And yet, the story it was telling of high government intrigue and a series of mysteriously labyrinthine acts of deceit and conspiracy seemed to come from some other world, as if someone was telling me a nearly unbelievable story about my own family. And it this sense of displacement, the simultaneous knowing and hardly being able to recognize what I was hearing and seeing that created for me—and for many others who knew the city as well—a sense of awed horror, as if it had been hinted that my uncles and aunts had been involved some vast criminal act and were threatening the lives the entire family if we dared to tell anything we had known about it.

      On the other hand, I had never been an admirer of President Nixon, and certainly did not ever think of him as a friendly uncle; indeed I wanted him, as I believe the film intends, to get caught—just as we know from the beginning of this mystery-thriller he will be.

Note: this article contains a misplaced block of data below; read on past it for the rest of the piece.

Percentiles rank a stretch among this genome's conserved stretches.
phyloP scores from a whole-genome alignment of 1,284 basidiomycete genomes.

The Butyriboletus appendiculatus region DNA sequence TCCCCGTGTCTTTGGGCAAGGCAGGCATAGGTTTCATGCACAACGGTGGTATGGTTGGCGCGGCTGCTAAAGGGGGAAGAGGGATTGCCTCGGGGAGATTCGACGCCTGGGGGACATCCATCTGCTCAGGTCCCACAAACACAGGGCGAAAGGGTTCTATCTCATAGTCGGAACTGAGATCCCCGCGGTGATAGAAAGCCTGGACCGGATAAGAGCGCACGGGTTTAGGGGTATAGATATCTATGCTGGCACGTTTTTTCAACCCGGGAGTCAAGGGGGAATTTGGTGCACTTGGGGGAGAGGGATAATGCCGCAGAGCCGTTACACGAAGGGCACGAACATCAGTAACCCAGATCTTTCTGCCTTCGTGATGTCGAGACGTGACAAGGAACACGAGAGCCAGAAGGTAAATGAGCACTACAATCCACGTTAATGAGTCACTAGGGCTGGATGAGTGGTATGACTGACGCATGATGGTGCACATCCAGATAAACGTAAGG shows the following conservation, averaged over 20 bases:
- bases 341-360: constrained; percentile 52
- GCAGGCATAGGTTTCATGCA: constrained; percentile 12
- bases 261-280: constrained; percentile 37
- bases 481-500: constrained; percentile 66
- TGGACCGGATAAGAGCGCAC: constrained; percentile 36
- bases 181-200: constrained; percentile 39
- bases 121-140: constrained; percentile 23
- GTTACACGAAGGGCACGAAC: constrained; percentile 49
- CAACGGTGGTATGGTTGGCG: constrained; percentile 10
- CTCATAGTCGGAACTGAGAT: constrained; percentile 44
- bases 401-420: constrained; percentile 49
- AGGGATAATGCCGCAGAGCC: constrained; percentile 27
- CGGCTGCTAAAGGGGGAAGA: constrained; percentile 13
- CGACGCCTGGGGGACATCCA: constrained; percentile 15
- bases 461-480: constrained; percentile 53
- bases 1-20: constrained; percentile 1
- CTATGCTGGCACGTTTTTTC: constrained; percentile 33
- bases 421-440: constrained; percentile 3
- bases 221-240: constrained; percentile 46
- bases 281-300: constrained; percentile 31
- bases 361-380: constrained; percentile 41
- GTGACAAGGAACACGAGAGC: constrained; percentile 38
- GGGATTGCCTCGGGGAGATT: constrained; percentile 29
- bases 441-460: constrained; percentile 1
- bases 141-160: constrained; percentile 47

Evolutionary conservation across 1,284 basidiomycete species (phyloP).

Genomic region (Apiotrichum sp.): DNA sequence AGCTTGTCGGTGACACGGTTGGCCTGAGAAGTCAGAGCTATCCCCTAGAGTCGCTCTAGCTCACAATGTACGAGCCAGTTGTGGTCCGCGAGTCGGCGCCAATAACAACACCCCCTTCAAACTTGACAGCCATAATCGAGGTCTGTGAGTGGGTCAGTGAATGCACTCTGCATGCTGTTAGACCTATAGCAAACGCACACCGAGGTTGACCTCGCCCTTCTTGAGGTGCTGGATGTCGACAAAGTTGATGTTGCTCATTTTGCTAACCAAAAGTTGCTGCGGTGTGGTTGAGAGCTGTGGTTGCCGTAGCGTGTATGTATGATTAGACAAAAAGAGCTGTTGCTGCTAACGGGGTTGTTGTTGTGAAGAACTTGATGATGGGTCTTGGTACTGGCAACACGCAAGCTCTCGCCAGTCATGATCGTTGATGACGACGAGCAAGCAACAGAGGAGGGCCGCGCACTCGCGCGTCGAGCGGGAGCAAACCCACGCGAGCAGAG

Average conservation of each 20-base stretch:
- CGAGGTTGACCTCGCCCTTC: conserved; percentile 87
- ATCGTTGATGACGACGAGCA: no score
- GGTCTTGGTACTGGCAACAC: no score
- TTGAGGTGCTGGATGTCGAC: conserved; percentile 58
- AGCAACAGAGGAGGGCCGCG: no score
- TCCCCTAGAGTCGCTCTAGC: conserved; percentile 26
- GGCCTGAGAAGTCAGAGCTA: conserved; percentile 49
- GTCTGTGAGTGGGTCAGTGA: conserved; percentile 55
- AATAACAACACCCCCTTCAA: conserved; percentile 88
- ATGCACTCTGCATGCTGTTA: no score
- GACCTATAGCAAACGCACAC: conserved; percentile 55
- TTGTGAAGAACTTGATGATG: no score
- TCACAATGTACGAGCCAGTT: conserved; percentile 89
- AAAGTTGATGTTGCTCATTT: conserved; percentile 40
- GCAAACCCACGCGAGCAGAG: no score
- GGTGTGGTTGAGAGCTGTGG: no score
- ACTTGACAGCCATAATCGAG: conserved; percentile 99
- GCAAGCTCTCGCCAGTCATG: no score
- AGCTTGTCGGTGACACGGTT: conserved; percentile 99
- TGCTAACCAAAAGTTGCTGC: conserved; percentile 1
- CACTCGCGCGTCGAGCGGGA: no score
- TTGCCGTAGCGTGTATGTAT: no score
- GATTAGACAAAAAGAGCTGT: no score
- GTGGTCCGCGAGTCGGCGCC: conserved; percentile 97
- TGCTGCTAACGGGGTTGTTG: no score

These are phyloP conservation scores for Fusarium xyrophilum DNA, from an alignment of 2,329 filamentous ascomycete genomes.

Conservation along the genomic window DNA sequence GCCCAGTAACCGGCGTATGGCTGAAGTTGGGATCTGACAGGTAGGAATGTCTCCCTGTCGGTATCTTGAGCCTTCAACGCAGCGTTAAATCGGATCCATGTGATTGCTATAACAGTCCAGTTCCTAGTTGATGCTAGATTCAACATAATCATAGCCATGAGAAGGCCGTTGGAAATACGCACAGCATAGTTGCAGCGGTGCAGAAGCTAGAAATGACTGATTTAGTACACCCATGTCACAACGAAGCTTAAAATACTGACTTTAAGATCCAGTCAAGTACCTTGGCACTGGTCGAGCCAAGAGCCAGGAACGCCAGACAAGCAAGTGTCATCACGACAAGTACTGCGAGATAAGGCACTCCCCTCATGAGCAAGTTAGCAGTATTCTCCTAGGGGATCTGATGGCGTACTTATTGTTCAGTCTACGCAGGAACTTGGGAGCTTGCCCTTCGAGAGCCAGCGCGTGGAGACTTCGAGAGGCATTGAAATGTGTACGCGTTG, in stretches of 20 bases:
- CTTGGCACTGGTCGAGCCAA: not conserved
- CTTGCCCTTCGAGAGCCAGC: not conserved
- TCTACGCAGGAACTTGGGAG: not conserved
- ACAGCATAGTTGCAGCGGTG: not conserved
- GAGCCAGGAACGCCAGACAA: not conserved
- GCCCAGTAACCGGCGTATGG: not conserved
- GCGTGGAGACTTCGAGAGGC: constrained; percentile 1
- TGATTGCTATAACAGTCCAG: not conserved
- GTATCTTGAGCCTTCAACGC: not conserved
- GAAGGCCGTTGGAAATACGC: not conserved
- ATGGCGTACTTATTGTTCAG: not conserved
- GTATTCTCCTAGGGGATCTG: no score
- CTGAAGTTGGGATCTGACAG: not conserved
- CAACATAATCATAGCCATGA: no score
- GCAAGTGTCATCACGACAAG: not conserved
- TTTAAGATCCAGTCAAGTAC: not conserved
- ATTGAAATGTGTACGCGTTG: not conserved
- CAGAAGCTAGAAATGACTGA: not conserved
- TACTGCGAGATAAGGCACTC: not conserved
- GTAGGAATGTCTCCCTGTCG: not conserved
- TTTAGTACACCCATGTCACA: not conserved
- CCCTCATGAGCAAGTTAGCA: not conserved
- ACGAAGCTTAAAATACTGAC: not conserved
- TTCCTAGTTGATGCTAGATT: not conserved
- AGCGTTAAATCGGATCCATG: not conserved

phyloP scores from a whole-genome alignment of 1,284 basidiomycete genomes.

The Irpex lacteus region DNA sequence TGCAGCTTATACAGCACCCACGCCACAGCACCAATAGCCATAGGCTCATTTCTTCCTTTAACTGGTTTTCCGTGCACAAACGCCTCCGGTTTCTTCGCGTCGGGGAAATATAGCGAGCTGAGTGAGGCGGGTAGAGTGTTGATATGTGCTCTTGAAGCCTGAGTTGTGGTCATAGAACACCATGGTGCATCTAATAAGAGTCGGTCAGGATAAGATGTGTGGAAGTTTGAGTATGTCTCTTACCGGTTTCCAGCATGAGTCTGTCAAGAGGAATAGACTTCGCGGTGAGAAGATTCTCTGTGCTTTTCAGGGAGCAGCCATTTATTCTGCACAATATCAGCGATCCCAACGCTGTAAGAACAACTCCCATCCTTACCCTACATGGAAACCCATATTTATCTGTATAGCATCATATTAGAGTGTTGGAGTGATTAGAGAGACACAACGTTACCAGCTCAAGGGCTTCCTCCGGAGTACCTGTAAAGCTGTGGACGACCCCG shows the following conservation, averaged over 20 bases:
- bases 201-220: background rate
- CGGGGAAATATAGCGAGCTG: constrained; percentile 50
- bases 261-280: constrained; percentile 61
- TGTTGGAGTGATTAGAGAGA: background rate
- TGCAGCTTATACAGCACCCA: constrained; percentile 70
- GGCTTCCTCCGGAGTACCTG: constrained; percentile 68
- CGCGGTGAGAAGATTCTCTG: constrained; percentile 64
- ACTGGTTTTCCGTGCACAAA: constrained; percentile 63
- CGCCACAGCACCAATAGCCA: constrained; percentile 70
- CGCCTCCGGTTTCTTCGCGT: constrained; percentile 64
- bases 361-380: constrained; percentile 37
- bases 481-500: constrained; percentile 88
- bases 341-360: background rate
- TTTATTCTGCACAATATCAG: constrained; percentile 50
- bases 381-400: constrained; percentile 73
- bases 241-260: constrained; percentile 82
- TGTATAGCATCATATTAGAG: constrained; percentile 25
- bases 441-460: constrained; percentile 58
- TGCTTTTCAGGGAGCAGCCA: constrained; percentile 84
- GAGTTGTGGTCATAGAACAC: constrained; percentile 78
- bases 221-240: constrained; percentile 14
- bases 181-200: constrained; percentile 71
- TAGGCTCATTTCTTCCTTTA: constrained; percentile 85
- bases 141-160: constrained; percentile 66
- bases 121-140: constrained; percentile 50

In fact, there is very little mystery about the events the film portrays. I had read The Washington Post every day that the film covers, encountering the gradual revelations that All the President’s Men shows us. Yet, every time I see this film I immediately grow tense, am impatient with Pakula’s steady, slow pace as the two young reporters, Bob Woodward (Robert Redford) and Carl Bernstein (Dustin Hoffman), work to find a chink in the wall of secrecy that greets their every question. 
      The plot sends them into the vast reading room of the Library of Congress as they flip through book requests to no avail; Bernstein flies to Miami, only to cool his heels in a waiting room ruled by the icy secretary (Polly Holliday); and time and again, doors are slammed in their faces. Even “Deep Throat” (Hal Halbrook) isn’t telling, as he merely confirms or metaphorically steers Woodward  down a different road from one he is traveling: “Follow the money trail.”